The Transitional Emergency Nurse Practitioner role: Implementation study and preliminary evaluation

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Journal Article
Australasian Emergency Nursing Journal, 2009, 12 (2), pp. 32 - 37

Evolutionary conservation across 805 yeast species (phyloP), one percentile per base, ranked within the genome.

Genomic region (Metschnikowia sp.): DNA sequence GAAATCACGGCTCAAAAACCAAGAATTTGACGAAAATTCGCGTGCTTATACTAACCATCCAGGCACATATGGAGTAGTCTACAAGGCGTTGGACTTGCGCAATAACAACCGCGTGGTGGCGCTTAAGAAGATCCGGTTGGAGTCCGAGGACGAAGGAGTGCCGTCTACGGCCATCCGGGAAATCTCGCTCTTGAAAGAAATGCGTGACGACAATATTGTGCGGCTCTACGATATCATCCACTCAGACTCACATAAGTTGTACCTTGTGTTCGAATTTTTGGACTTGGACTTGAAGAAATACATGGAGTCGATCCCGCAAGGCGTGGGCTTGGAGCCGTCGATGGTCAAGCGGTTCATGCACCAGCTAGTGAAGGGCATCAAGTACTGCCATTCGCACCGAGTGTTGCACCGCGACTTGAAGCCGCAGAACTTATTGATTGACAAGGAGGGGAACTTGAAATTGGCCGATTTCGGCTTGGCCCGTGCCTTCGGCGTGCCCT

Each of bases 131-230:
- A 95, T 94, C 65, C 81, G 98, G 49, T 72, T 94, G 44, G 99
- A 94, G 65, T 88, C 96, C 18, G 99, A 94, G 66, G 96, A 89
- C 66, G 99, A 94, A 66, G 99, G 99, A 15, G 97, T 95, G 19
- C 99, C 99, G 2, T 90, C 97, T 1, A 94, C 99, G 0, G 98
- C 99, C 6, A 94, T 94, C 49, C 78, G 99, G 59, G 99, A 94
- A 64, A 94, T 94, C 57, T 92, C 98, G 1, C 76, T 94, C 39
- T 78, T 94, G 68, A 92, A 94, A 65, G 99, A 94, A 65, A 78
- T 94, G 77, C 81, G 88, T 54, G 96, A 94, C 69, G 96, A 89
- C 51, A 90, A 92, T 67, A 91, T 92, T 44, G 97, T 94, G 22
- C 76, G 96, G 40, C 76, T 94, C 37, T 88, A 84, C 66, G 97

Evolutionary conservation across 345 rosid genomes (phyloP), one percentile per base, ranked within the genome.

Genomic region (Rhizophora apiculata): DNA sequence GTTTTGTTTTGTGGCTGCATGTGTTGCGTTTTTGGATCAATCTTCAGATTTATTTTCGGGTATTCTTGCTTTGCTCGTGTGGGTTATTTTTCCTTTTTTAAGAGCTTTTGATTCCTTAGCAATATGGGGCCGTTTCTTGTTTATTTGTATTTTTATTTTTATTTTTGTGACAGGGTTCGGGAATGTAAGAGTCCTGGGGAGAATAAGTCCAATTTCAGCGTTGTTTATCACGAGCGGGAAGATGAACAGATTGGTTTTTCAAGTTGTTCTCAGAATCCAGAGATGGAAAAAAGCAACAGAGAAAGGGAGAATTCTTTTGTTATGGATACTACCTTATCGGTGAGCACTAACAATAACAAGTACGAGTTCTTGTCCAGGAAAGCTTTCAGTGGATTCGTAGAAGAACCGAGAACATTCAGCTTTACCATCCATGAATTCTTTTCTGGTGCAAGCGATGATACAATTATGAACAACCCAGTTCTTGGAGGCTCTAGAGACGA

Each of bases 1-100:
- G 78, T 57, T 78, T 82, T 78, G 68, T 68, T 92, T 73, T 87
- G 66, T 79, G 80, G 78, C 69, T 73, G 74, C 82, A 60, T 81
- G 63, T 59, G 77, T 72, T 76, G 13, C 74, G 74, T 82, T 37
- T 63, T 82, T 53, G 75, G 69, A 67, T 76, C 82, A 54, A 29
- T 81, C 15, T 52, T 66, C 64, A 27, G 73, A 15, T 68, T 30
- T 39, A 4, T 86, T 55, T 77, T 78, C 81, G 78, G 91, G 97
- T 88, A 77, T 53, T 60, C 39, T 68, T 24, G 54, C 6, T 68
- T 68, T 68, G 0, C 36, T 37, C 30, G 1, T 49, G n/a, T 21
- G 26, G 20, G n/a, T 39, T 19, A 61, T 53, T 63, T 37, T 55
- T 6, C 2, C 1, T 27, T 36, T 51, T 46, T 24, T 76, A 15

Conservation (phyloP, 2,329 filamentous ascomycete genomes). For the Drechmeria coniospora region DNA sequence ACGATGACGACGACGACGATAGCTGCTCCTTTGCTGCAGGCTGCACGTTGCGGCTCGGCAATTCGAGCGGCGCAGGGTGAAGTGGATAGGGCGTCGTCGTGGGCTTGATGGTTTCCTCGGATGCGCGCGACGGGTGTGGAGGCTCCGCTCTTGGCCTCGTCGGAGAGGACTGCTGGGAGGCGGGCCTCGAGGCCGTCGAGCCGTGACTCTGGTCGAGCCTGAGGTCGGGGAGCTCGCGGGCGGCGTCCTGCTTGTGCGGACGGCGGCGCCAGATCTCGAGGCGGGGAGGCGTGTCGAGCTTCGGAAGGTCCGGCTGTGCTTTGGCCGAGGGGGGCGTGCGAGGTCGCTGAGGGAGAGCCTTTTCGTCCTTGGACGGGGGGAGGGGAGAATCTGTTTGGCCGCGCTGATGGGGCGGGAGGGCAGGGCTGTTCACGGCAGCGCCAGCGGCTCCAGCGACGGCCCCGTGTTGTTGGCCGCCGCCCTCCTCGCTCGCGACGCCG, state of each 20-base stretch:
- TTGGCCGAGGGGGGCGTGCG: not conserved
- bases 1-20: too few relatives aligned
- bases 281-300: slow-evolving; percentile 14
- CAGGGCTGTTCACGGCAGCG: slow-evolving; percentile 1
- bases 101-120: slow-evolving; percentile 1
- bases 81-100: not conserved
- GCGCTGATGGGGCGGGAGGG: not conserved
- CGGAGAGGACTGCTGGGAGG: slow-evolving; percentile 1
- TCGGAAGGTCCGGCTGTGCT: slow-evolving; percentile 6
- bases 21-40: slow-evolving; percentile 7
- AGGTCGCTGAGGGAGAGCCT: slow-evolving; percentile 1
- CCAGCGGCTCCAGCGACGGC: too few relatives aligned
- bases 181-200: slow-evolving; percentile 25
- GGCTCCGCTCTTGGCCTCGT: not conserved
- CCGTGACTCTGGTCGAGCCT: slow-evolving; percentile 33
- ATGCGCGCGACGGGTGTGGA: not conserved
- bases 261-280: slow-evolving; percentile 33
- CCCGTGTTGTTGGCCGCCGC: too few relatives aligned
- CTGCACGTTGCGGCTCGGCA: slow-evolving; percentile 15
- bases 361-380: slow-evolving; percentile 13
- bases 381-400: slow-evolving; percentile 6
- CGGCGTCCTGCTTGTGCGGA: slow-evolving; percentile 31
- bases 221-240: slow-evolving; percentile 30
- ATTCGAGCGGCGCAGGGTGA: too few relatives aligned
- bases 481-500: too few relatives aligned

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Background: An implementation study was undertaken to develop and employ Transitional Emergency Nurse Practitioners (TENPs) to address increased service demands. The TENP role was to be a new advanced practice role, which was based on a Nurse Practitioner (NP) framework. The implementation study provided a roadmap for the introduction of the new nursing role. The implementation study aimed to i) develop an integrated and supported Transitional Emergency Nurse Practitioner role; ii) provide a framework for practice and knowledge development; and, iii) undertake a six month preliminary evaluation of TENP work performance. Methods: The study describes the communication strategy, the consultative process for role definition, education, ongoing support structures and assessment and feedback mechanisms embedded in the implementation process. In addition, a six month mixed method preliminary evaluation was undertaken as part of the implementation plan. The preliminary evaluation included review of TENP managed patient groups; peer audit of TENP documentation; a senior emergency physician survey of TENP work performance; and, review of TENP investigations and referrals. Results: TENPs managed the care of, or were involved with, 2730 patients (10%) of which 68% (n = 1987) were in the 'See and Treat' group and 32% (n = 721) were in the 'Collaborative' (742) and 'Consultative' (22) groups. TENPs managed an average of 20 patients per 15 hour work day. Work performance evaluation identified the role was safe and efficient and that staff supported the new role. Conclusions: The implementation study provided an effective framework for the introduction of a transitional nursing role based on a NP framework. The advanced role had made a significant contribution towards meeting local service needs. © 2009 College of Emergency Nursing Australasia Ltd.
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